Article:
Poor socialization is thought to cause many behavioral problems, specifically fear and aggression. In puppies, socialization most frequently develops at 4–16 weeks of age. Puppy classes are a good way for owners to socialize their dog. The Koret Shelter Medicine Program at University of California, Davis (sheltermedicine.com), and the American Veterinary Society of Animal Behavior (avsabonline.org) recommend that healthy puppies start classes as early as 7–8 weeks of age and receive at least 1 set of vaccinations and be dewormed at least 7 days before class. To investigate whether puppies that attend socialization classes were at increased risk for being diagnosed with canine parvovirus (CPV) than vaccinated puppies that did not attend classes, 231 puppies were evaluated. The study also investigated the frequency of suspected CPV infection in puppies that attended classes. No puppies in the study were suspected of having CPV infection before starting class, and vaccinated puppies that attended socialization classes were at no more risk for being diagnosed with CPV than were vaccinated puppies that did not attend classes.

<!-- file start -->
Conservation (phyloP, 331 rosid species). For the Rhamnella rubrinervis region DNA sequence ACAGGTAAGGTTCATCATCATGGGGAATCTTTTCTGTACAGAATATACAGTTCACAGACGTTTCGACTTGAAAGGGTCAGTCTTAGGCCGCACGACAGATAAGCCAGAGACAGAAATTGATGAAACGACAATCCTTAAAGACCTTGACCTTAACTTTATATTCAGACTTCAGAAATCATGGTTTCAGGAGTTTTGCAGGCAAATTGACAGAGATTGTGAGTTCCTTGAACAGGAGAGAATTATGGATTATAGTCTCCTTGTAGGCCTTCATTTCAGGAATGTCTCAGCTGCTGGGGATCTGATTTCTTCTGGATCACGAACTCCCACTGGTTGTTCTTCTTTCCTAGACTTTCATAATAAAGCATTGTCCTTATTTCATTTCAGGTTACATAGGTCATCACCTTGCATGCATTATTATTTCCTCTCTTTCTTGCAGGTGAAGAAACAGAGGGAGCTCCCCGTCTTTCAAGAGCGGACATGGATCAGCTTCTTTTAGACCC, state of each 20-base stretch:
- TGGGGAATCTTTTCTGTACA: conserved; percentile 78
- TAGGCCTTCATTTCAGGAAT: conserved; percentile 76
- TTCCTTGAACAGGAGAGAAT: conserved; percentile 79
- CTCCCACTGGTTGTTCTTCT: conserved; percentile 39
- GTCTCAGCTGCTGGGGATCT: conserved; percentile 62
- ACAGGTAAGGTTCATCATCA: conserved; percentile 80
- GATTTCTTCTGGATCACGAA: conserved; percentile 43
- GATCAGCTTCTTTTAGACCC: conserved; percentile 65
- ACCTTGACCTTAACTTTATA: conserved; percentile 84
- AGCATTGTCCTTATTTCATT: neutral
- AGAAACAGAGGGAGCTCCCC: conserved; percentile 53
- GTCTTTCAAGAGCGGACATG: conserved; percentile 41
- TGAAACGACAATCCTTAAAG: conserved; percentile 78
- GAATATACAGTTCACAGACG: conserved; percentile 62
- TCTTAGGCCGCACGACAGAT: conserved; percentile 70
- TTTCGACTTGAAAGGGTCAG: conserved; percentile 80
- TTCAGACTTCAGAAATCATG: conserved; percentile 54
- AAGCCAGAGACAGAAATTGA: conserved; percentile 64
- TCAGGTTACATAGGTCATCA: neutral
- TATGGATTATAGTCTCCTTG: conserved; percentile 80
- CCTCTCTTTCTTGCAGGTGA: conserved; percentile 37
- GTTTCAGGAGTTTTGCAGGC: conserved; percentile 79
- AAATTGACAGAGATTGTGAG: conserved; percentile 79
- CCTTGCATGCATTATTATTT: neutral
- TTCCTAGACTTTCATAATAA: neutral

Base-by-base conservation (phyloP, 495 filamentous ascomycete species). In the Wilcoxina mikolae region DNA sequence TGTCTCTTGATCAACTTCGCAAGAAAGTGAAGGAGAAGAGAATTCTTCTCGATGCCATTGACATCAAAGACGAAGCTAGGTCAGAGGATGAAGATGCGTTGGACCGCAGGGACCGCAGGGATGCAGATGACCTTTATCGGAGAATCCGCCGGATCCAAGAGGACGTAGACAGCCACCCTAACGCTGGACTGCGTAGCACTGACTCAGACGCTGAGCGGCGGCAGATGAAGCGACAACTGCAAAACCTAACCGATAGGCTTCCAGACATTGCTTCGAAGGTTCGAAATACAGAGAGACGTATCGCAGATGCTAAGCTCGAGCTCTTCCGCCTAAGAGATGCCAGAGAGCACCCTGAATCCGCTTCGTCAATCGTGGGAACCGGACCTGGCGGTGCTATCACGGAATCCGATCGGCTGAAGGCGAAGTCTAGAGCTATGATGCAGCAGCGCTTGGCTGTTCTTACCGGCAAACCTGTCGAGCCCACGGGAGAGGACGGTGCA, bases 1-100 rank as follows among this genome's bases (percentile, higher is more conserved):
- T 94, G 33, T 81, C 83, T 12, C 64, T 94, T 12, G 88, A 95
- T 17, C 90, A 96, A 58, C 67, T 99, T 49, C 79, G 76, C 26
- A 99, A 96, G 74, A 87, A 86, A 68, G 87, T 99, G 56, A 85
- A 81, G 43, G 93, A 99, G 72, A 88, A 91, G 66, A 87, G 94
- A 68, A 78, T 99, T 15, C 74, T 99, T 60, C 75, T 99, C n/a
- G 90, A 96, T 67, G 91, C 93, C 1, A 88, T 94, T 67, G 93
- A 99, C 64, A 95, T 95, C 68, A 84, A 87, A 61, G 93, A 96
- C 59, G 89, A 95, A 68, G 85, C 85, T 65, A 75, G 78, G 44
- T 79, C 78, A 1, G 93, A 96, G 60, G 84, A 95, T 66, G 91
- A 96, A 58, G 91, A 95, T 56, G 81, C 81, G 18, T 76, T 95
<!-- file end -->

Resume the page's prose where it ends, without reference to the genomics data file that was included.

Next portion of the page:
This study provided some justification (and reassurance) that it is acceptable to enroll young dogs in puppy classes. This study also emphasized the importance of early veterinary care and disease prevention, as the CPV vaccine is extremely effective in preventing disease. Still, nothing should replace pet-parent vigilance. Particular attention should be paid to the health status of other pets in the class and the hygiene habits of their owners: Do they allow pets to attend dog parks or be around unvaccinated dogs? Do they keep their homes and bodies clean of dog debris or potential fomites or pathogens? Simple steps (eg, hygiene, preventive/wellness care) can help keep young pups—and their owners—socialized and happy.—Heather Troyer, DVM, DABVP, CVA
Frequency of CPV infection in vaccinated puppies that attended puppy socialization classes. Stepita ME, Bain MJ, Kass PH. JAAHA 49:95-100, 2013.